Healthcare added about 31,000 jobs in October, with gains of approximately 25,000 in ambulatory care, according to the monthly jobs report released Nov. 2 by the Bureau of Labor Statistics (BLS). The report touted slightly more than 11,000 jobs added in physicians' offices, just over 6,000 in hospitals, nearly 2,000 in outpatient care centers and nearly 8,000 in home health. The only healthcare segment to lose jobs (about 600) was nursing and residential care.
BLS noted that over the last year, healthcare employment has risen by 296,000.
Overall, total nonfarm payroll employment increased by 171,000 in October, reported BLS. The unemployment rate (7.9 percent) and the number of unemployed persons (12.3 million) were essentially unchanged from September.
With just four days to the election, the BLS employment numbers were eagerly awaited, and with the better-than-expected jobs gains, many analysts commented that the report leans in President Obama's favor.
As the New York Times noted, even though job growth has been modest, October's numbers mark 25 straight months of gains.
That slow-but-steady growth trend may be enough to make this jobs report “the single most motivating event to take place at this point in the campaign,” wrote CNN’s Ali Velshi.
Velshi said the trend indicates the country is moving in the right direction – creating jobs. “It is to President Obama’s advantage if you subscribe to trend and Mitt Romney’s if you think it is too slow,” Velshi wrote. “But it is pointing in the right way.”
Obama will be able to point to the steady growth, wrote Susan Page on USA Today’s website, as well as to the decline in the numbers of Americans who stopped looking for work out of discouragement (813,000 in October, a decline of 154,000 from October 2011).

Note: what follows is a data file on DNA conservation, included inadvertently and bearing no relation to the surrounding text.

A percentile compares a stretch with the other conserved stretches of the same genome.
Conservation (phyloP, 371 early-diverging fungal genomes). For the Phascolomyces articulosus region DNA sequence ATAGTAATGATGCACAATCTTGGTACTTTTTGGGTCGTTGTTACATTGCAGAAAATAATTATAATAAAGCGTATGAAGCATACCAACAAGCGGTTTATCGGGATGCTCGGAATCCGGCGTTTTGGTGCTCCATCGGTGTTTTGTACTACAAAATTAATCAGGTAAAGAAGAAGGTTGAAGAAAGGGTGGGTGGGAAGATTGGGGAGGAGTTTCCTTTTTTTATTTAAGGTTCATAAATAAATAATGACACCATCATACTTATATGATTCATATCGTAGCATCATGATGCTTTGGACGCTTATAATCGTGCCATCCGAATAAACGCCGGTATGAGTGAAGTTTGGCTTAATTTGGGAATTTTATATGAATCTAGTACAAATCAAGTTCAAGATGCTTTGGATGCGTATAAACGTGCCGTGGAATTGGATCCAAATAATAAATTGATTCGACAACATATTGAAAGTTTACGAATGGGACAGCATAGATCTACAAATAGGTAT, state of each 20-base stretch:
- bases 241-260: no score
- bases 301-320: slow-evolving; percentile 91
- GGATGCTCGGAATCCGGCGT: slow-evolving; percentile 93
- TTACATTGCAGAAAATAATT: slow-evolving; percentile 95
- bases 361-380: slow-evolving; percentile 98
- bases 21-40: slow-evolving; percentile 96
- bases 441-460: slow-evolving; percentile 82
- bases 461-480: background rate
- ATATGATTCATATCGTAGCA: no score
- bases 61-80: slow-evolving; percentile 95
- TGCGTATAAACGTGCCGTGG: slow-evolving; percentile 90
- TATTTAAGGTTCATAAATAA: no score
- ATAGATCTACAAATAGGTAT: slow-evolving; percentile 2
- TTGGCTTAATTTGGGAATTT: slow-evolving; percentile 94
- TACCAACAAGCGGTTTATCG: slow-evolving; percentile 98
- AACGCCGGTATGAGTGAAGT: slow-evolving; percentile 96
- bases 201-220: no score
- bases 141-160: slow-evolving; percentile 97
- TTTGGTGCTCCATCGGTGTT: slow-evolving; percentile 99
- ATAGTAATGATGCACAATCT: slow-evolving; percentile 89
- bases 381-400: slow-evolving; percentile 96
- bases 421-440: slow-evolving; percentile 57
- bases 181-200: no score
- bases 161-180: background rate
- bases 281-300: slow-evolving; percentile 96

Romney, though, Page noted, can look to the report to make arguments in his own favor, namely that the jobless rate remains high and there is still no growth in household income.
Earlier in the week, there were some reports that the BLS would delay the release of the employment numbers due to superstorm Sandy, which shut down the federal government for two days.
The Los Angeles Times reported that behind the talk of a delay of the release of the jobs numbers was a concern from some quarters that the Obama administration wanted to withhold potentially negative information about the economy just days before the election.
BLS confirmed Oct. 31 that the numbers would be released on time. The agency noted with the release of its employment report that Sandy did not impact the employment data because it was collected before the storm hit.